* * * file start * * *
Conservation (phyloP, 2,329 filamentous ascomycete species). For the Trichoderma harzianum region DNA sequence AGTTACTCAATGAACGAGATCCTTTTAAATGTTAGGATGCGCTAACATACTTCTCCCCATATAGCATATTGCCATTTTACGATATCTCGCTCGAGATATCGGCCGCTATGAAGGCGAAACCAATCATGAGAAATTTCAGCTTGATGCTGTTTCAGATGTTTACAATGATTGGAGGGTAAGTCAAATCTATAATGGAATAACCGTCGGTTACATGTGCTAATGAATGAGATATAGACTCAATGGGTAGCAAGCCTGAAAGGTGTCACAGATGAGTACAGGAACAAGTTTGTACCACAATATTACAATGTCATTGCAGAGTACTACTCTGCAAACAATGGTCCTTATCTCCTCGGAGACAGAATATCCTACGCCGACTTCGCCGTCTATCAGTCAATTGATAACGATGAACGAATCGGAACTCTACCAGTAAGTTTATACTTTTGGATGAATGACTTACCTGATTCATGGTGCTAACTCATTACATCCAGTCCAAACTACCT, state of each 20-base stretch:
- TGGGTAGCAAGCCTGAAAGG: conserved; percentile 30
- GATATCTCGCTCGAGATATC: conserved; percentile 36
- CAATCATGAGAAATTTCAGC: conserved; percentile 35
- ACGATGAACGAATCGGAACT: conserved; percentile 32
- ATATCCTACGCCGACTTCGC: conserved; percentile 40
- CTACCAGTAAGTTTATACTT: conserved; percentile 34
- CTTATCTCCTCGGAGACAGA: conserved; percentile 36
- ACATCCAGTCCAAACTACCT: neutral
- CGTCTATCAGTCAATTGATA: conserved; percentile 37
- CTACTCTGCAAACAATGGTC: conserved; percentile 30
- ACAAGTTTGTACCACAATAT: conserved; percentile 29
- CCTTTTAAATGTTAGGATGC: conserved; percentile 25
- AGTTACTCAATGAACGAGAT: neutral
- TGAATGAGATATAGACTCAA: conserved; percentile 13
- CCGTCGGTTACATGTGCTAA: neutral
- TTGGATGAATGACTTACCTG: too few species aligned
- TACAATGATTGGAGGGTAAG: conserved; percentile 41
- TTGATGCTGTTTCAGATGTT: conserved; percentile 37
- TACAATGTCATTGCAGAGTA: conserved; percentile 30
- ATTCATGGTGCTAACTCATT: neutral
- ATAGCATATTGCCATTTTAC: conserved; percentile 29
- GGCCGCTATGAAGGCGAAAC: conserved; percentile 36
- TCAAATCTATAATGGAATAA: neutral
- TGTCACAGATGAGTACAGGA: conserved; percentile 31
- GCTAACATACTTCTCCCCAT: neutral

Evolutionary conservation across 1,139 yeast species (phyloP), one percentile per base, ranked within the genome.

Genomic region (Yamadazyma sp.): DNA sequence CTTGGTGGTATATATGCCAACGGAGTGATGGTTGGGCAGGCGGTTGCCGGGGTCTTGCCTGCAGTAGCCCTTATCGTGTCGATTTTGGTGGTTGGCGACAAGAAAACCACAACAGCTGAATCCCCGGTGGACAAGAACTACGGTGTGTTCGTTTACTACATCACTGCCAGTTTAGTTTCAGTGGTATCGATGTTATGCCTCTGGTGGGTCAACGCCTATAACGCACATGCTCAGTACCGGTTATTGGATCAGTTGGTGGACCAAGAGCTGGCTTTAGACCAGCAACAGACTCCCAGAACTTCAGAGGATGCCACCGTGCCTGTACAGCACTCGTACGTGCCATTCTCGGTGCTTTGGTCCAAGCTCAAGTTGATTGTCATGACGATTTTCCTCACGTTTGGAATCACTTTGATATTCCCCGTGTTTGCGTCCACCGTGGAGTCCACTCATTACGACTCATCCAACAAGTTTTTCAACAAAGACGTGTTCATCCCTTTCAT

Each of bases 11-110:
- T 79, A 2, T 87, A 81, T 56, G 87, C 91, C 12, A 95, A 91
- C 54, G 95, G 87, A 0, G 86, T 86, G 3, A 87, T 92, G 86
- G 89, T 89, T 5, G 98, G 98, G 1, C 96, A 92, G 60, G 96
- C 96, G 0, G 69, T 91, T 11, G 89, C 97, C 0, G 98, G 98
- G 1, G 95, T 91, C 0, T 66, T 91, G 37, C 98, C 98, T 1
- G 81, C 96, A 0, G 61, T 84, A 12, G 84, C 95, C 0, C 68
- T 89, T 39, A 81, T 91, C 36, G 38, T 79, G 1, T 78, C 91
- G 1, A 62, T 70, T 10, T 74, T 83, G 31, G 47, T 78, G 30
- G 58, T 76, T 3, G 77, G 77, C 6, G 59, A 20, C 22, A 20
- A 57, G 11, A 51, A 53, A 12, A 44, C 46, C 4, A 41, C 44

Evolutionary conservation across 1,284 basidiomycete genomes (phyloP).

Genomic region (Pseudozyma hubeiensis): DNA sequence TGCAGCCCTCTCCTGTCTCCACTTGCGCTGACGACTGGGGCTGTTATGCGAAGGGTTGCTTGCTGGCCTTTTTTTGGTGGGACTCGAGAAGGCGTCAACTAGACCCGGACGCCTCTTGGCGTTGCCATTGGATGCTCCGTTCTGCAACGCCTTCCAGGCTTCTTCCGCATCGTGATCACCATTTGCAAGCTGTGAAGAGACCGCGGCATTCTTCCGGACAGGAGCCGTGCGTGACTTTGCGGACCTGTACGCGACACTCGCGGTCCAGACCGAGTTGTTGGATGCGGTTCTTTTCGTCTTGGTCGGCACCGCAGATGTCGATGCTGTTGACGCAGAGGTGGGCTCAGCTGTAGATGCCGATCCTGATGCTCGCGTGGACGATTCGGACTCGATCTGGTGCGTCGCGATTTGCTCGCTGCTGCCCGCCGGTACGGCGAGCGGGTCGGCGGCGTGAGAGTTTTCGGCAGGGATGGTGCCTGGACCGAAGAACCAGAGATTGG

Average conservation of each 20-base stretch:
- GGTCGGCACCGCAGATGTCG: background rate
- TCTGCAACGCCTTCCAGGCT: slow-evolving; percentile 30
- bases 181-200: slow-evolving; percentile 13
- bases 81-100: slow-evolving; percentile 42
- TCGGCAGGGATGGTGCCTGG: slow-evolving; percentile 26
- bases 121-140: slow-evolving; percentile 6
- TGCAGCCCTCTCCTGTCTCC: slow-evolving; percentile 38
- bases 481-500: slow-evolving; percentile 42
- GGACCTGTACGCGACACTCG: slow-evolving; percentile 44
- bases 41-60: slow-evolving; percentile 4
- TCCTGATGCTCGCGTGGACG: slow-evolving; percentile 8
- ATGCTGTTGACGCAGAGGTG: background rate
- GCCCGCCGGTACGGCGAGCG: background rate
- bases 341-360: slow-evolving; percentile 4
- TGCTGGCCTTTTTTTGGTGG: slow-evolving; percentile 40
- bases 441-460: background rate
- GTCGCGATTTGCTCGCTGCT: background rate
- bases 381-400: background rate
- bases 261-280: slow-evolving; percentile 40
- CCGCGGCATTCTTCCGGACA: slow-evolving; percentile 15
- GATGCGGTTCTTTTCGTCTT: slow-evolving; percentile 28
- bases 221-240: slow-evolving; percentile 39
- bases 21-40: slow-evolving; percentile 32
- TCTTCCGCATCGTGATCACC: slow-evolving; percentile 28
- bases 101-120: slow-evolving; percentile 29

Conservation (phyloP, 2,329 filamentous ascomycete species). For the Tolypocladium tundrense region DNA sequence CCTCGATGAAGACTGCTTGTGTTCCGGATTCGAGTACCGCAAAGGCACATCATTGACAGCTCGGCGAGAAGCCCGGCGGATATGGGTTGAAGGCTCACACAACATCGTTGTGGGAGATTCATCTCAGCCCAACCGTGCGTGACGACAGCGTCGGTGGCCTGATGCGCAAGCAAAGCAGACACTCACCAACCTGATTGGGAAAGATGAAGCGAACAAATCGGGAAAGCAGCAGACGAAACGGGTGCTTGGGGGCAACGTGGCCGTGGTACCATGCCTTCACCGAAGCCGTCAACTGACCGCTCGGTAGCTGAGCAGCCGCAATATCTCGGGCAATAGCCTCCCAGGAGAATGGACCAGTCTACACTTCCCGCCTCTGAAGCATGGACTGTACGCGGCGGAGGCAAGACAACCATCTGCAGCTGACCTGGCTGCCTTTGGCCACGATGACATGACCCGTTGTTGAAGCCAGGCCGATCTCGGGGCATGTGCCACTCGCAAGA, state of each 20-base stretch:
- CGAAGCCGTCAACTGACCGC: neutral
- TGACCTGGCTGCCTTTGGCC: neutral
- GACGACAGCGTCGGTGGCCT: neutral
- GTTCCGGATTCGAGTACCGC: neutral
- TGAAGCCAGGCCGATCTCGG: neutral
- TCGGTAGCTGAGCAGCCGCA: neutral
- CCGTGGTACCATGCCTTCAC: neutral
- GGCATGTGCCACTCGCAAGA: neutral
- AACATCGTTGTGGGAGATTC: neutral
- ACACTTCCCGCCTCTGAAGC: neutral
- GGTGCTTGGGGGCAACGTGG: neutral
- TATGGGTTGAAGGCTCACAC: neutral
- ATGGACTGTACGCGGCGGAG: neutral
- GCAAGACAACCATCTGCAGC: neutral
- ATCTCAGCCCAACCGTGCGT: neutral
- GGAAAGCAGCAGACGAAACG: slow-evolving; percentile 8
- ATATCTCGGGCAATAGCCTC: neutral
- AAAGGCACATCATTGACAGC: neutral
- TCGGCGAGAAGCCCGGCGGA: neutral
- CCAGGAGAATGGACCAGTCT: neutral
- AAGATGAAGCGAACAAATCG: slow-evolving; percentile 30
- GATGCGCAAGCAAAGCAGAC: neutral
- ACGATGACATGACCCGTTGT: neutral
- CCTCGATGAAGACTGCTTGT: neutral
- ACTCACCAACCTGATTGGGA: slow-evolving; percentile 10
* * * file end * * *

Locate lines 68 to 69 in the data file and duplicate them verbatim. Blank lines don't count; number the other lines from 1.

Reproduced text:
Conservation (phyloP, 2,329 filamentous ascomycete species). For the Tolypocladium tundrense region DNA sequence CCTCGATGAAGACTGCTTGTGTTCCGGATTCGAGTACCGCAAAGGCACATCATTGACAGCTCGGCGAGAAGCCCGGCGGATATGGGTTGAAGGCTCACACAACATCGTTGTGGGAGATTCATCTCAGCCCAACCGTGCGTGACGACAGCGTCGGTGGCCTGATGCGCAAGCAAAGCAGACACTCACCAACCTGATTGGGAAAGATGAAGCGAACAAATCGGGAAAGCAGCAGACGAAACGGGTGCTTGGGGGCAACGTGGCCGTGGTACCATGCCTTCACCGAAGCCGTCAACTGACCGCTCGGTAGCTGAGCAGCCGCAATATCTCGGGCAATAGCCTCCCAGGAGAATGGACCAGTCTACACTTCCCGCCTCTGAAGCATGGACTGTACGCGGCGGAGGCAAGACAACCATCTGCAGCTGACCTGGCTGCCTTTGGCCACGATGACATGACCCGTTGTTGAAGCCAGGCCGATCTCGGGGCATGTGCCACTCGCAAGA, state of each 20-base stretch:
- CGAAGCCGTCAACTGACCGC: neutral